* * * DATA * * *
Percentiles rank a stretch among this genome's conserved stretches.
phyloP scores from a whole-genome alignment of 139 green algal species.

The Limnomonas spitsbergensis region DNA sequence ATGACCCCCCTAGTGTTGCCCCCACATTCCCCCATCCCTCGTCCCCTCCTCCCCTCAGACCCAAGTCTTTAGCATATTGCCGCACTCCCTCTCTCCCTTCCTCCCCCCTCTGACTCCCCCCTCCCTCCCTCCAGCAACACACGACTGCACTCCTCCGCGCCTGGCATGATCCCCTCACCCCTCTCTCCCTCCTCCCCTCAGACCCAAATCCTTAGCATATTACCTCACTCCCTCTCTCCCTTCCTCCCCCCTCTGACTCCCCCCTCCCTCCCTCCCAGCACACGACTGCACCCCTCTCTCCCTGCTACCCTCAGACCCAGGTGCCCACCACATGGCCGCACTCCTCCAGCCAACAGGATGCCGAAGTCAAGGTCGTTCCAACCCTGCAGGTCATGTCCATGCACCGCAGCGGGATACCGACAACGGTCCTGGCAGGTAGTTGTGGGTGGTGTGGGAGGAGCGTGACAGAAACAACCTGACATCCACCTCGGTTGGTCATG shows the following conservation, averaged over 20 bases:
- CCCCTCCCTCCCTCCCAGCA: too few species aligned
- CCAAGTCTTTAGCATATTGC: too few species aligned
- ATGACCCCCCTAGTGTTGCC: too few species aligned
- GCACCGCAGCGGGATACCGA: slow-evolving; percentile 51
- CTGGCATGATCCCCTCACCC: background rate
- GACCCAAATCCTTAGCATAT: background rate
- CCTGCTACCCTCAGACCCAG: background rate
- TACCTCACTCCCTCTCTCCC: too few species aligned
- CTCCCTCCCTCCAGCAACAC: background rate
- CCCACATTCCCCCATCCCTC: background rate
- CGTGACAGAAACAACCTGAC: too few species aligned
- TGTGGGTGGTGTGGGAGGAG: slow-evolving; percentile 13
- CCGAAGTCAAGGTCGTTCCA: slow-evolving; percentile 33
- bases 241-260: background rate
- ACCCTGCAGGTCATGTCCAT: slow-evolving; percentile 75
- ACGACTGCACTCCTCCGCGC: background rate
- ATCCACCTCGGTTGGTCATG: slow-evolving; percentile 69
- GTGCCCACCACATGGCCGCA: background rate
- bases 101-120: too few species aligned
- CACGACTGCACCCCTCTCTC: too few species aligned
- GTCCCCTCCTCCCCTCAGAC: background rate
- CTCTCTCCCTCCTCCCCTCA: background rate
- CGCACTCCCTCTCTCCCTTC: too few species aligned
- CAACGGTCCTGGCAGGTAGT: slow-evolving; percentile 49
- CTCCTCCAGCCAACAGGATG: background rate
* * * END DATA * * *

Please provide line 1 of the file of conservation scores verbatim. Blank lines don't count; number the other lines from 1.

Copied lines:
Percentiles rank a stretch among this genome's conserved stretches.